Innocent Ruwende Senior Reporter
Government should invest heavily in infrastructure and work with top engineers to develop innovative solutions to better prepare infrastructure, which is paramount to Zimbabwe’s economic growth, the Zimbabwe Institution of Engineers has said.
Chairman of the Zimbabwe Information and Communication Technology, a division of the Zimbabwe Institution of Engineers, Engineer Jacob Kudzayi Mutisi said the Engineering Council of Zimbabwe (ECZ), the Zimbabwe Institution of Engineers (ZIE), and the Zimbabwe Association of Consulting Engineers (ZACE) professional bodies state that it is now up to engineers to step forward into leadership roles.
“With the experience, education and skills needed to fulfil their obligations to public health and safety, 1 500 professional engineers currently in Zimbabwe have the tools and ability needed to directly influence the development, growth and rebuilding of the nation’s infrastructure,” he said.
“Professional engineers can provide the Ministry of Transport and Infrastructural Development and other parties and organisations with critical expertise, suggest important improvements, and propose possible solutions to address the many issues and concerns regarding each aspect of the infrastructure.”
Eng Mutisi said with a focus on new and innovative design, an improvement in construction quality, cost management and public safety, professional engineers could play a key role in the future of the country’s infrastructure.
He said while finding the funding for infrastructure investment was best left to the nation’s leaders, how best to apply that funding should be a topic to be thoroughly discussed with engineers.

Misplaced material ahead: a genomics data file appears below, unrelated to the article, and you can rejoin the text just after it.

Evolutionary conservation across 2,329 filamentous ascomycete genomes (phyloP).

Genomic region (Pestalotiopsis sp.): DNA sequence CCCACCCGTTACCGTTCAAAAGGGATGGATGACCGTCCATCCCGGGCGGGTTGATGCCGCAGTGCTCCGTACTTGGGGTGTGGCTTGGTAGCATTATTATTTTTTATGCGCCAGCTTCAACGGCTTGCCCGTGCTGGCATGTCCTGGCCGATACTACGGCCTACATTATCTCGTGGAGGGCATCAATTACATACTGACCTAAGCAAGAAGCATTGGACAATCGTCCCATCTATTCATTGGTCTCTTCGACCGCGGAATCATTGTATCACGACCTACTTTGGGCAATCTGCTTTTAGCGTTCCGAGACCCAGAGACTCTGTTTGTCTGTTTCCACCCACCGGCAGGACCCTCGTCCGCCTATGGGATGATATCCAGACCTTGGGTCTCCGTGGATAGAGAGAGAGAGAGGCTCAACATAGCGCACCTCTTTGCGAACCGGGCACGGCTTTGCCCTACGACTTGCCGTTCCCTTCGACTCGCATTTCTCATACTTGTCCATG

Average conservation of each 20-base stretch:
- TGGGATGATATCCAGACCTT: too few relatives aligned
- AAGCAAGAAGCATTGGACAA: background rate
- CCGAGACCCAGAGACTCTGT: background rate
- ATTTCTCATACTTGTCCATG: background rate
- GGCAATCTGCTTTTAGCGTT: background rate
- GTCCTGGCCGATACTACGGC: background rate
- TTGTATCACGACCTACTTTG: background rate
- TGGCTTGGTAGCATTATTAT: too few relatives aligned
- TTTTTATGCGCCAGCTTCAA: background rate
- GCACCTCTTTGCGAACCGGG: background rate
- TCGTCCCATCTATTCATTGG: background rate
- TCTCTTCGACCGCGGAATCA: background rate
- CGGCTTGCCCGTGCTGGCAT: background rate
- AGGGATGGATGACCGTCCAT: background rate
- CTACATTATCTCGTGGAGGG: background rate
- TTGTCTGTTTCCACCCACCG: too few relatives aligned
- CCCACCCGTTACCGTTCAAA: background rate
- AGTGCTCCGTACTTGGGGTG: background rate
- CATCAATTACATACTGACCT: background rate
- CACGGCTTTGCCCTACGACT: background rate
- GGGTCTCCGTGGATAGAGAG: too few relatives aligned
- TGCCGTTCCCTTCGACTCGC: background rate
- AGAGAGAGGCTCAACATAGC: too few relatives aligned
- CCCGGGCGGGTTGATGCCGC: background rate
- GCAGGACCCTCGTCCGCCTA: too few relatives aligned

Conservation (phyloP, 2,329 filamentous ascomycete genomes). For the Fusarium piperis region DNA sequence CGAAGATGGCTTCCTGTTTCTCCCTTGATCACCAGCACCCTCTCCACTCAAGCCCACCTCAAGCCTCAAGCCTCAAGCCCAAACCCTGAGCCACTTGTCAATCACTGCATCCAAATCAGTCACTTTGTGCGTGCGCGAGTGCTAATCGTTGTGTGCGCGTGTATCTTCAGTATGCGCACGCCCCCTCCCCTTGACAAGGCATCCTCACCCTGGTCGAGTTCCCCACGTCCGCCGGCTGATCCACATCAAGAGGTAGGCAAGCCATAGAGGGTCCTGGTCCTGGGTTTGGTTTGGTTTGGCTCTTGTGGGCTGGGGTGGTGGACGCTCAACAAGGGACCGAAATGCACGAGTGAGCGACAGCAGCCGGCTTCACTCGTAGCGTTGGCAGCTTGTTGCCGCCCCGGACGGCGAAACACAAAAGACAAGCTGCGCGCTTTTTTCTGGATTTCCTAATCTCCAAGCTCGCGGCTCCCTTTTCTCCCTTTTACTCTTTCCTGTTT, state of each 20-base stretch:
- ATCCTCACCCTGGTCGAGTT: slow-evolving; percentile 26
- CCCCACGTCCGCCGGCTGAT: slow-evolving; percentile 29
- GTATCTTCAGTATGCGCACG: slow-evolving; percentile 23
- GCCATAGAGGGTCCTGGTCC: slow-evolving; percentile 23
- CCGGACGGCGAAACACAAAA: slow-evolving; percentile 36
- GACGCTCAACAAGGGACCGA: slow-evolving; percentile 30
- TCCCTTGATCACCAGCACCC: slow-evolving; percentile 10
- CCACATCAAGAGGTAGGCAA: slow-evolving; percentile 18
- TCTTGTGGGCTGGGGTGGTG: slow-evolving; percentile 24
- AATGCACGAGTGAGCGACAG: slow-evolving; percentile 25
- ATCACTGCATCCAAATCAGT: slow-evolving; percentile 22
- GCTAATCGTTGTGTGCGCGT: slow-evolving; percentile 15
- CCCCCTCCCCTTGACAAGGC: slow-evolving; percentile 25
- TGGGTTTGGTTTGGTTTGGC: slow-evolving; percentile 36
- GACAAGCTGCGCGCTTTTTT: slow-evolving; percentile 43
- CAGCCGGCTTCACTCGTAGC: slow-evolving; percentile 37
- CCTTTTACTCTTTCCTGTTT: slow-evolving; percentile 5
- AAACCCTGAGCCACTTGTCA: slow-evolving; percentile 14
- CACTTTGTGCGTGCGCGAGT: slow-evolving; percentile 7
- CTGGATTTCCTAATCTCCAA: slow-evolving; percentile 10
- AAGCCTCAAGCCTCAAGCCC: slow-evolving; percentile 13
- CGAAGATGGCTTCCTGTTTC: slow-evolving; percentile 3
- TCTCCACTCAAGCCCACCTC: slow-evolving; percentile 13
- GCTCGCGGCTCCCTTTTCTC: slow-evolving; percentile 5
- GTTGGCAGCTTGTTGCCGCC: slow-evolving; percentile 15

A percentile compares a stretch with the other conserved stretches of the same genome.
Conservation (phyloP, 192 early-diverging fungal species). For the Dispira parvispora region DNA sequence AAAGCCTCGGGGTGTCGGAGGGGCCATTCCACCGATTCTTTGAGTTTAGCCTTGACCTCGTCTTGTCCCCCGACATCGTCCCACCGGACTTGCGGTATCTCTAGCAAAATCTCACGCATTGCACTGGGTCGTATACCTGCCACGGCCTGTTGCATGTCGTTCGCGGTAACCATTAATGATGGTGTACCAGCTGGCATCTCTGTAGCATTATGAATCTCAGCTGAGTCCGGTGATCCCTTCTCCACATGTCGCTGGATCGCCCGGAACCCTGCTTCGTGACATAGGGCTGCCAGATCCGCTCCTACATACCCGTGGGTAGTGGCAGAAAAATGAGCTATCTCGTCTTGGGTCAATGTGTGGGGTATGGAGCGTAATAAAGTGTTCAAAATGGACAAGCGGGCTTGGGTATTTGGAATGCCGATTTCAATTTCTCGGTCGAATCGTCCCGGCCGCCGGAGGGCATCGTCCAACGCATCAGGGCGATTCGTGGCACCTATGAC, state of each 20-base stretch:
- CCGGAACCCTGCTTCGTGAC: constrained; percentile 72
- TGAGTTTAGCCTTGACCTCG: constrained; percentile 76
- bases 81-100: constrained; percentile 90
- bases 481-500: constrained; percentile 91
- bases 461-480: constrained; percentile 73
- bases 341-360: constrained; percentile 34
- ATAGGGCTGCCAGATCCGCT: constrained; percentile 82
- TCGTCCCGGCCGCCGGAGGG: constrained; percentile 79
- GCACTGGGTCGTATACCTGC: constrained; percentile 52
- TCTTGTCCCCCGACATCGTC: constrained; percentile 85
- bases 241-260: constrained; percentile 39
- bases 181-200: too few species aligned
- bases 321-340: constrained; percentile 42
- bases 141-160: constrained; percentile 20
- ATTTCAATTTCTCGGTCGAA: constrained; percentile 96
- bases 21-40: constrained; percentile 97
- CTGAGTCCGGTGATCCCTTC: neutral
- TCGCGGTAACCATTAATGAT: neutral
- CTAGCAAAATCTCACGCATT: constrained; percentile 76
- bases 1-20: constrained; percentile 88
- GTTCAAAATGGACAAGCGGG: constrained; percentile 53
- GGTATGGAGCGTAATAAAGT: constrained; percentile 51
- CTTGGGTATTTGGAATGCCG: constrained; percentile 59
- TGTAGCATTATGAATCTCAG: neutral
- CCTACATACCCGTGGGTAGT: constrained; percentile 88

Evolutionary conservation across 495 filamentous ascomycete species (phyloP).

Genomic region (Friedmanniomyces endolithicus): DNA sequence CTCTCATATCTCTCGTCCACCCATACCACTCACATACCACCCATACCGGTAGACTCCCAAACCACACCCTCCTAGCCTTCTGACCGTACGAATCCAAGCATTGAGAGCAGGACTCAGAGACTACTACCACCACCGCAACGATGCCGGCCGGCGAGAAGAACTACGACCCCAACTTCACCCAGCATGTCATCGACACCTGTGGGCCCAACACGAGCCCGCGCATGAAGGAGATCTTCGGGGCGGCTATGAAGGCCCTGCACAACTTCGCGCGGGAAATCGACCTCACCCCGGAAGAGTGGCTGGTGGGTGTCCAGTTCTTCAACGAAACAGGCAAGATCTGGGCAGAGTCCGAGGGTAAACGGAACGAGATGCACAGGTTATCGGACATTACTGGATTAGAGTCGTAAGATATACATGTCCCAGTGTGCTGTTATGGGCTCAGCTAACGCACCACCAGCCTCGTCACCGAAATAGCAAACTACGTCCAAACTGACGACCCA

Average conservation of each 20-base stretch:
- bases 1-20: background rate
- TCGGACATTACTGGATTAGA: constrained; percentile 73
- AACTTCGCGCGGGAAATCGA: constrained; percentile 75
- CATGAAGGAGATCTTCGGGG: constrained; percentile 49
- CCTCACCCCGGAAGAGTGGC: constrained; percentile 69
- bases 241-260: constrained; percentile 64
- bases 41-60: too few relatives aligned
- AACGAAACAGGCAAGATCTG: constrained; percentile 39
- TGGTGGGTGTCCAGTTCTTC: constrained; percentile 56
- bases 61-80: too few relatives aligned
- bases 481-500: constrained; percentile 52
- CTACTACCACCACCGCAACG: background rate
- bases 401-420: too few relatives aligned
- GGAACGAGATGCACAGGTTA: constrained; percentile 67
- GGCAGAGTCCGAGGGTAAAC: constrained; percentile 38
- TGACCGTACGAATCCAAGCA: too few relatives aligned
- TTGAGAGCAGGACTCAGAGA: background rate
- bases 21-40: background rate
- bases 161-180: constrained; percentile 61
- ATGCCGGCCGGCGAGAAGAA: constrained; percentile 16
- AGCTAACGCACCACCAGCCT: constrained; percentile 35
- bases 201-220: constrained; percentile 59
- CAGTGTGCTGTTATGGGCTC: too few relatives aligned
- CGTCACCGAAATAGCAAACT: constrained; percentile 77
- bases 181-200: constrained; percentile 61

“Now that the elections are over, there is no better time to rebuild Zimbabwe than now,” said Eng Mutisi.
“It is no secret that Zimbabwe’s infrastructure has been steadily falling apart during the past 28 years. Zimbabwe faces a multitude of ageing roads and bridges, dams, outdated airports and obsolete telecommunication infrastructure. Zimbabwe’s crumbling infrastructure can be attributed to a lack of government funding but as engineers we feel the main culprit is simply neglect.”
Eng Mutisi said Zimbabwe’s economy needed the flexibility, insight and foresight that comes from thinking creatively, asking critical questions, forming and testing hypotheses and reasoning quantitatively and engineers have the technical knowledge and the problem solving skills to respond to constant change.
He said with nearly 400 bridges in Zimbabwe now considered to be structurally deficient, and with millions of Zimbabweans crossing those bridges each day, it was more important than ever to rebuild the country’s infrastructure.
“Currently in Zimbabwe, there are no viable solutions to rectify the long periods of infrastructure neglect, delayed maintenance and lack of funding,” said Eng Mutisi.